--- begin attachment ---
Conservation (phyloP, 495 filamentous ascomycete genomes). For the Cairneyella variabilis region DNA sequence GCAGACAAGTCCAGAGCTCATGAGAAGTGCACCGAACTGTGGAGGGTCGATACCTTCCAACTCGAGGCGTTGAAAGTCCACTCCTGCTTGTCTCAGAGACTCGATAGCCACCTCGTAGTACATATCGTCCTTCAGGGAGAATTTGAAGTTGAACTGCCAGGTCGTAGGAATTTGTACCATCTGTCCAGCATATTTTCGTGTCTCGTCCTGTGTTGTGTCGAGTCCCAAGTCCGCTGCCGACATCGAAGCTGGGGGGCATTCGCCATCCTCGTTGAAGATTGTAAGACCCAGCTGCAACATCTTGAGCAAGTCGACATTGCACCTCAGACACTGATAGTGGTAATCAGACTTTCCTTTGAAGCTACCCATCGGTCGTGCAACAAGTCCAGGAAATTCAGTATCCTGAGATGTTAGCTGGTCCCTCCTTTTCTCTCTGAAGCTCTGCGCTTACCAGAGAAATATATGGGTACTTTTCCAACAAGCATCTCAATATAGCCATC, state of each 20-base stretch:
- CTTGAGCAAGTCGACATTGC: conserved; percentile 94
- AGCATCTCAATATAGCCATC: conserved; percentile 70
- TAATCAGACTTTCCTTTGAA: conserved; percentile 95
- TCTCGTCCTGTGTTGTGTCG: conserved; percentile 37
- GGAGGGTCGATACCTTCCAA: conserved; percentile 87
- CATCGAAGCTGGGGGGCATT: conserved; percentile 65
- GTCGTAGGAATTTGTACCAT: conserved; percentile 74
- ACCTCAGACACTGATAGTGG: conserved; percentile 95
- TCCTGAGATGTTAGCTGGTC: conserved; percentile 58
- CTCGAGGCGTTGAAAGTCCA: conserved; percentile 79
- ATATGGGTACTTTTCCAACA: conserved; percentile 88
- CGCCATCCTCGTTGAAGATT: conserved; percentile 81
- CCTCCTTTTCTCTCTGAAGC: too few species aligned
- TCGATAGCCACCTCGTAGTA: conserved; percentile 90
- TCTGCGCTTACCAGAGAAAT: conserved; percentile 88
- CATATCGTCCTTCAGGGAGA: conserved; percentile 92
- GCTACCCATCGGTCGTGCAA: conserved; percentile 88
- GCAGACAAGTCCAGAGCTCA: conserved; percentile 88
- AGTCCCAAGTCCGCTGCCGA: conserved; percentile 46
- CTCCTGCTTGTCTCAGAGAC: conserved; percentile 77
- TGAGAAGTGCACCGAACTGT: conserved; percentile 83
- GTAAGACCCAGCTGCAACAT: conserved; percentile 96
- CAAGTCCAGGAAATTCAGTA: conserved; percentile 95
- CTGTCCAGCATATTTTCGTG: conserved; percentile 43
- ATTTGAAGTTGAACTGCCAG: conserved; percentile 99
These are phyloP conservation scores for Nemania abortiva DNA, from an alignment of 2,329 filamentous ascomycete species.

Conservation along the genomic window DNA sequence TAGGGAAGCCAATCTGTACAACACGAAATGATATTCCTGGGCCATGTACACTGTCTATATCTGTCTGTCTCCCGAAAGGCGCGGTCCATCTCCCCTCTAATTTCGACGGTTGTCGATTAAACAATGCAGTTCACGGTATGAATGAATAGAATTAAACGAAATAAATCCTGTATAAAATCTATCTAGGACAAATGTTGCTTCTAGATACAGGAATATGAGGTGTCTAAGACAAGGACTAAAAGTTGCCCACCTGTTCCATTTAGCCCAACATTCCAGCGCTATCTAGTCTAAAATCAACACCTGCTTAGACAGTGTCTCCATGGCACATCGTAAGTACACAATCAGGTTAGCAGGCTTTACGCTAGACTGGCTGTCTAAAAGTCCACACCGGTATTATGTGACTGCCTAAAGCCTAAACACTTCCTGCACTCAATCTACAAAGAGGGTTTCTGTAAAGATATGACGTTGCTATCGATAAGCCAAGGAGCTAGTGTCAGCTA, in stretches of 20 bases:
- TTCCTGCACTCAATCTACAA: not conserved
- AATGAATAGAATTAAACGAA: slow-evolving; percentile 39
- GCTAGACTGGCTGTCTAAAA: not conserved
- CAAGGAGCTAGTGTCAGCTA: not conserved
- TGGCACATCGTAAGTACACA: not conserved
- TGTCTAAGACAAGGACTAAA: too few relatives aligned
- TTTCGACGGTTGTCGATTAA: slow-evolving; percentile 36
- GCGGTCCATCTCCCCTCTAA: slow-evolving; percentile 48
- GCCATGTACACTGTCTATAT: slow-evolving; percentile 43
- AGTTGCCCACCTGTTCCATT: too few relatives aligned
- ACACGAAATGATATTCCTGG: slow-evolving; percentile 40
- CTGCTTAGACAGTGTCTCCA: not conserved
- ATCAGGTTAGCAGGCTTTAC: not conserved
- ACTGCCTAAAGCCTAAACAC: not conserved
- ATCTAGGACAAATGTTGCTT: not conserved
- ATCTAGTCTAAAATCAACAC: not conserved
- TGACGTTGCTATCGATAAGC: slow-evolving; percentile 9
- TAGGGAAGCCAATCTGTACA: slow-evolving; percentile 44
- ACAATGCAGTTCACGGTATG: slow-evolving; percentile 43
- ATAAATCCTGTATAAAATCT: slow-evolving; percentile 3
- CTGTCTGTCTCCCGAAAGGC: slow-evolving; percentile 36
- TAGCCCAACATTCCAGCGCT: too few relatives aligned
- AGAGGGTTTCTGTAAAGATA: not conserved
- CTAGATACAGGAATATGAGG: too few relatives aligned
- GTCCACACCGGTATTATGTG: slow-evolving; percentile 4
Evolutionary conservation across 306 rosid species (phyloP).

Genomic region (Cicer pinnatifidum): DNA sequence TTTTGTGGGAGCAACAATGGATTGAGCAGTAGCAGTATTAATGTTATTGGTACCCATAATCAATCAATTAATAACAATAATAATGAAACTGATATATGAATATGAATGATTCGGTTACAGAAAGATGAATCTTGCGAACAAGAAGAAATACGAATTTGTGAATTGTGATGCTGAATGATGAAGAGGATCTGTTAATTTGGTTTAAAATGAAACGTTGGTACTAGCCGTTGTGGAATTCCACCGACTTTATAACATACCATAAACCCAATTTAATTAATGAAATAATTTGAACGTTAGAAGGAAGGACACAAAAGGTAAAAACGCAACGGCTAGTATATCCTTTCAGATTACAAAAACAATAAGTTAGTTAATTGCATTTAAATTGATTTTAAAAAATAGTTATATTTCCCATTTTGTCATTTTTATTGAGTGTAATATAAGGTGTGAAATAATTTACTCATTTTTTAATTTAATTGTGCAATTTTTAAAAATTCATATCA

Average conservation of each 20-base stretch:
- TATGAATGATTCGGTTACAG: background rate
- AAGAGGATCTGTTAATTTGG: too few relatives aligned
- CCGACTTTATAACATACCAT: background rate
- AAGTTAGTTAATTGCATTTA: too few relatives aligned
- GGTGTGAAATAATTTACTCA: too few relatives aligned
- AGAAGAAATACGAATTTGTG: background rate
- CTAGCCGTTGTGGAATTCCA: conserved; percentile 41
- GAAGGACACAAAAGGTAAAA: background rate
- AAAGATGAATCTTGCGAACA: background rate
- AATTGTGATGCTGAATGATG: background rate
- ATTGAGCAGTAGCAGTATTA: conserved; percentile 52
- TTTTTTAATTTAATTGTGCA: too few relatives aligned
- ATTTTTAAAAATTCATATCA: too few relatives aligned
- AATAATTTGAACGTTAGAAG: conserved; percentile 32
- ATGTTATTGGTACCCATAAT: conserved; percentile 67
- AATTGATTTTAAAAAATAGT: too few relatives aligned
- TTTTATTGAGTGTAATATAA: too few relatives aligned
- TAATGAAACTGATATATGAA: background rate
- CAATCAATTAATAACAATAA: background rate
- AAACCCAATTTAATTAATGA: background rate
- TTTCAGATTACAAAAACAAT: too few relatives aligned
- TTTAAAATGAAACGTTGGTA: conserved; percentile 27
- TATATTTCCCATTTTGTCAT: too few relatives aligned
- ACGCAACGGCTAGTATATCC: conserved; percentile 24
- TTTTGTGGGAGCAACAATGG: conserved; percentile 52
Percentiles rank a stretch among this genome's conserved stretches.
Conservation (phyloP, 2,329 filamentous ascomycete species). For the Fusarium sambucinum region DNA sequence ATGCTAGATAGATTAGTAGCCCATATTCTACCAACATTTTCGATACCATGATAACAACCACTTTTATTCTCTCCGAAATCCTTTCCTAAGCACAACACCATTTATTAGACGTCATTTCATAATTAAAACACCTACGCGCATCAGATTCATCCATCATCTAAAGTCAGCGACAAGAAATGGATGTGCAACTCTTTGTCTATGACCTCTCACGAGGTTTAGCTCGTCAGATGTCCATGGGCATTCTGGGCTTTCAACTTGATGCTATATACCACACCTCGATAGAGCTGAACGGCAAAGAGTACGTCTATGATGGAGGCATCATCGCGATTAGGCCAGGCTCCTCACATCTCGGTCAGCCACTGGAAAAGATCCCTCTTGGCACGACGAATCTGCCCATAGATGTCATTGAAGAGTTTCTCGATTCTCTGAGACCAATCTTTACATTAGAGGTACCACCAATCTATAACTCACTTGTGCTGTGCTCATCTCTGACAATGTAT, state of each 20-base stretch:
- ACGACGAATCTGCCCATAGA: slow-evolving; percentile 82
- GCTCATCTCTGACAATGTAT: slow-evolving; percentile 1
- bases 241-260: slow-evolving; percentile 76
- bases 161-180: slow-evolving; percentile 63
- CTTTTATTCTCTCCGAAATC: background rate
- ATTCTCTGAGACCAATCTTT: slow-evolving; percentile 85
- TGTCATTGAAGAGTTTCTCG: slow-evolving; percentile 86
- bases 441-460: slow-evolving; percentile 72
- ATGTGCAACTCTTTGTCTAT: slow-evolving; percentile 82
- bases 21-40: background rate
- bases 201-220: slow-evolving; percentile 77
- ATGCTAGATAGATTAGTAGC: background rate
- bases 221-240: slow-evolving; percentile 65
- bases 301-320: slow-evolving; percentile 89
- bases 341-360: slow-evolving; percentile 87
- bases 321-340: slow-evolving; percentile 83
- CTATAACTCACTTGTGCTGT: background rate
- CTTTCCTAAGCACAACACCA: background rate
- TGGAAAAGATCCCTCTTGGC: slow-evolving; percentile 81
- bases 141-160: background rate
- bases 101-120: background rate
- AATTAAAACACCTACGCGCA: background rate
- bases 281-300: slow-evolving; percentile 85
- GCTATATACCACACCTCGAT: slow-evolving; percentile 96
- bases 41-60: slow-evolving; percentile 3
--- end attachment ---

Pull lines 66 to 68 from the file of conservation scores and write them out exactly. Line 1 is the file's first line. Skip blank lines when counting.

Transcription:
- AATTGTGATGCTGAATGATG: background rate
- ATTGAGCAGTAGCAGTATTA: conserved; percentile 52
- TTTTTTAATTTAATTGTGCA: too few relatives aligned